Claims the Conservative party were not told about the behaviour of a campaigner accused of bullying an activist, who went on to kill himself, have been contradicted by the discovery of a letter sent eight months before the death.
Earlier this month, the Conservative party said it was unable to find records of uninvestigated complaints against Mark Clarke, who has faced accusations of bullying following the death of Elliott Johnson, 21.
“We have been checking and rechecking, but have not been able to find any records of written complaints that were made but not dealt with – but we are determined to get to the bottom of what’s happened,” the party said.
However, The Guardian says it has obtained a letter, written by former party chairman Sayeeda Warsi and sent to her successor Grant Shapps, demanding action be taken against Mr Clarke.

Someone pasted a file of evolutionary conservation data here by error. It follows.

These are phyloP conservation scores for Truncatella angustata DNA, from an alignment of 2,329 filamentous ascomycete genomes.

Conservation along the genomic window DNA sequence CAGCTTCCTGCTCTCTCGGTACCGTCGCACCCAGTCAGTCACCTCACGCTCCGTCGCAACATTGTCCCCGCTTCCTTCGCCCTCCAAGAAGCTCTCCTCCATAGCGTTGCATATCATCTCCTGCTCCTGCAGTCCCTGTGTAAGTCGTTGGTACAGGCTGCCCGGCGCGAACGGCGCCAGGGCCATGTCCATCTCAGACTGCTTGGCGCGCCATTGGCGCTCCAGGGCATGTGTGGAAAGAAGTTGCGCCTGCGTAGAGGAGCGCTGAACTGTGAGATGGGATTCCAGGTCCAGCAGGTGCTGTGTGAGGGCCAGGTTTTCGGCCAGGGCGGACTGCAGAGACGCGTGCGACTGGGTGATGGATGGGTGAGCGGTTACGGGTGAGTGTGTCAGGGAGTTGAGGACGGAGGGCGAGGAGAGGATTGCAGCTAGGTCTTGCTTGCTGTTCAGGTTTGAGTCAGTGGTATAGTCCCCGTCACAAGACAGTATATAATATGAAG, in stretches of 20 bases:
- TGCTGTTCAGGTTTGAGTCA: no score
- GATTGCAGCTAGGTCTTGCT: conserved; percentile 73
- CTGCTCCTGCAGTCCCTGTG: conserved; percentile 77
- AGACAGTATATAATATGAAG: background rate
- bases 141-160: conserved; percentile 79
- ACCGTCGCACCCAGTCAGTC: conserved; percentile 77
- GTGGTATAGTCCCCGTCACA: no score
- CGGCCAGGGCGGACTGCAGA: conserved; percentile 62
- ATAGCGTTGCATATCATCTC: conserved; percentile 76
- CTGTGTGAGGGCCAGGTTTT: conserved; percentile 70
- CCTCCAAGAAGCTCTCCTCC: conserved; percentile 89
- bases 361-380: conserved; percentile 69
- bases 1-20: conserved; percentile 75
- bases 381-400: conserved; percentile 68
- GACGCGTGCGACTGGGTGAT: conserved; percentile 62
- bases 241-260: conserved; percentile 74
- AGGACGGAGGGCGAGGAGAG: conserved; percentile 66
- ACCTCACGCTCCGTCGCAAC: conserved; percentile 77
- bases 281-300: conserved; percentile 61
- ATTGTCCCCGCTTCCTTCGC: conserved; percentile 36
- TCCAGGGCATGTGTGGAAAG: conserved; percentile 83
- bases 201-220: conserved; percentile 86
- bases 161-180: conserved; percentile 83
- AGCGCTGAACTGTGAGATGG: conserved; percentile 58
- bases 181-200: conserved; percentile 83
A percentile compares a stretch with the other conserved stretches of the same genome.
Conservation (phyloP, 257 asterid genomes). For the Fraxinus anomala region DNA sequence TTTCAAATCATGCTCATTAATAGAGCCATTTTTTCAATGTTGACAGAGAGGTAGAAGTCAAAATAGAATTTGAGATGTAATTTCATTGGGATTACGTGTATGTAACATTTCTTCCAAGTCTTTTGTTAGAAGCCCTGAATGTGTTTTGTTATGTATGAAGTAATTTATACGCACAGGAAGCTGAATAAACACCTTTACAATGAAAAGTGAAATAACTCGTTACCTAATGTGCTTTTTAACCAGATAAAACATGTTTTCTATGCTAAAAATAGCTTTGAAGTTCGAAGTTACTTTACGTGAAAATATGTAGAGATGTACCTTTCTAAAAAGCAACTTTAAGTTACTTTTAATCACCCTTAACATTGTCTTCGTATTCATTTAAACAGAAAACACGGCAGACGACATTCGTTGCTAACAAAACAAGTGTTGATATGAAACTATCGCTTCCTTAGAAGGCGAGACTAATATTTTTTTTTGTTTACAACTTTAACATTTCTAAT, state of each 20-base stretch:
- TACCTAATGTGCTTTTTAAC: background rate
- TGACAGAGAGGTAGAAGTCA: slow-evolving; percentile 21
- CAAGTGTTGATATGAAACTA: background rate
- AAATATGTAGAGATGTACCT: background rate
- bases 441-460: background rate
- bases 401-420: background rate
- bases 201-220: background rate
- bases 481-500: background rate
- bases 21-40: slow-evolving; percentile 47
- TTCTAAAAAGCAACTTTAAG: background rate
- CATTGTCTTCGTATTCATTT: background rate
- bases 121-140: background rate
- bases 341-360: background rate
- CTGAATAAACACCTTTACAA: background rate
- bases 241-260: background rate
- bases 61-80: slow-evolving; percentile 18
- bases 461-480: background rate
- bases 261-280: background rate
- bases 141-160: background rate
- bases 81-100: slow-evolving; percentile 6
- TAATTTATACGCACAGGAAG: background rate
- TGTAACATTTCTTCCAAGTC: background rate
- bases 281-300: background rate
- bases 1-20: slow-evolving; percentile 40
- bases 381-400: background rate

Ms Warsi's letter, dated 20 January, reportedly accuses Clarke of publicly abusing her on Twitter.
It goes on to say: "I look forward to hearing from you as to what action you intend to take against... Mr Clarke".
Ms Warsi told The Guardian she never received a "satisfactory response" to her complaint and said Mr Clarke was "a disaster waiting to happen and this was common knowledge".
Mr Johnson's father, Ray, and the Conservative MP Ben Howlett claim successive party chairs, including Grant Shapps and the incumbent Lord Feldman, have been aware of Mr Clarke's reputation for years.
A former figure in the Conservative headquarters told The Independent complaints about Mr Clarke's behaviour were made last year - and claimed allegations about his conduct were kept in his candidate file.
Mr Johnson was found dead on a railway line in Bedfordshire in September.
The local coroner revealed he left behind a note which suggested he had been a victim of bullying.
Mr Clarke's party membership was immediately suspended.
He has said he "strongly" denies allegations of bullying.
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